Visually, this might be Pokémon at its best. The jungle feels alive with the energetic wild Pokémon, such as Skwovet and Flygon, and there’s a real vibrancy to the colour pallet. Battles are once again feasts for the eyes, with each move packing so much weight. The animation gifts the movie that sense of awe and power that all mythical Pokémon should possess.
Secrets of the Jungle isn’t without its flaws – the aforementioned Dr Zed does nothing to elevate himself above the other placeholder villains of the series, and Ash is once again defined by his Pikachu (as someone who brands himself as a wannabe Pokémon Master it would be nice to see him use some new Pokémon) – but all this can be forgiven as Secrets of the Jungle proves that the writers made the right decision when rebooting the movie continuity.
While on the previous two instalments things seemed too familiar or inconsequential, it is on their third attempt that they nail what these movies should be: new stories with stakes and fully fledged characters not present in the main series.
8. Pokémon 4Ever (2001)
Pokémon tackles time travel for the first time in Pokémon 4Ever with the introduction of Celebi – a cute nymph-like creature that evades capture in the past by travelling to the present day.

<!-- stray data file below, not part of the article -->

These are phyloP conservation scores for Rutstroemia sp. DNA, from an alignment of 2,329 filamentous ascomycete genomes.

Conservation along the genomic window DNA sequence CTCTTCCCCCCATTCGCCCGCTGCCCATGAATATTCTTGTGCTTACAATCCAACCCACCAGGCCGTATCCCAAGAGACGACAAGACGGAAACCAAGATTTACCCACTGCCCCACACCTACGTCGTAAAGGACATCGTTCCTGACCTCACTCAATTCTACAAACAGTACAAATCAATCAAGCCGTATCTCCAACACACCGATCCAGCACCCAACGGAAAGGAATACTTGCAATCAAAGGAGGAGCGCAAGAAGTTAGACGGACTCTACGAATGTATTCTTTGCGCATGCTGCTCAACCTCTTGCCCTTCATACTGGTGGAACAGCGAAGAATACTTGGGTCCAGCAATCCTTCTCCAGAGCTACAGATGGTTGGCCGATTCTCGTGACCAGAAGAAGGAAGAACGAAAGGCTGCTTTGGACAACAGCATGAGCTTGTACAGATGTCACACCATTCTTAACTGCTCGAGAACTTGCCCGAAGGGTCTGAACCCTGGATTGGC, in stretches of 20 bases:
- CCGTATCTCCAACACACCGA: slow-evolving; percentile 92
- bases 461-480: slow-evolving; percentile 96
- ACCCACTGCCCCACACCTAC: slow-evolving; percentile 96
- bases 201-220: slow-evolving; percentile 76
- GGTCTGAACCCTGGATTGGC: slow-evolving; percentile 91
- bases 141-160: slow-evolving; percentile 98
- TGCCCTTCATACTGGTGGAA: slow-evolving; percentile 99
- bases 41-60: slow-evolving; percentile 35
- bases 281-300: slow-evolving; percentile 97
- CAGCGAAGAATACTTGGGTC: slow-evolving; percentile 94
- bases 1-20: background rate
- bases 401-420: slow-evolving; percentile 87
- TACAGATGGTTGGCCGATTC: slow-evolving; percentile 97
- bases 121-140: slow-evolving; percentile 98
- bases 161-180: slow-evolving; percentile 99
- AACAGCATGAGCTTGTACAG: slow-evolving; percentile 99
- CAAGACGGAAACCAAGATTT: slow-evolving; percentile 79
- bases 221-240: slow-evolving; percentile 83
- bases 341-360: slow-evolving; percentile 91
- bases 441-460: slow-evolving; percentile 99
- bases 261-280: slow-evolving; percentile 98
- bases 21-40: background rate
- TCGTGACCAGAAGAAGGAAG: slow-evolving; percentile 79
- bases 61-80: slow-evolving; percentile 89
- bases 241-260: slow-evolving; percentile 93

Here, Celebi accidentally brings along Sam, a young trainer overwhelmed by a world he doesn’t recognise. Unlike every other character introduced in the film, Sam is likeable and adds weight to the plot – his friendship with Ash is enjoyable too, the pair successfully sharing the film’s spotlight.
The villain of this film is nothing to marvel at, but there is more to enjoy in its quieter moments as opposed to when the plot is propelled. 4Ever is one of those “about the journey, not the destination” movies – scenes such as Ash and Sam witnessing a swarm of Metapod evolve remains memorable, magical even – though the destination itself is one that blew the minds of children everywhere when it first came out. To this day, the surprise conclusion to 4Ever remains one of the biggest developments in the whole of the Pokémon anime.
Though criticism can be levelled at 4Ever for being the first Pokémon film to shoehorn in a legendary, this time in the form of Suicune, and the film suffers from clunky pacing and terrible 3D animation (the intimidation on offer from the antagonist in the final act looks like a floating coconut more than an impressive show of Pokémon force), the memorable moments outweigh this inadvertent comedy for the most part, situating this 2001 release in our number 8 spot.
7. Zoroark: Master of Illusions (2010)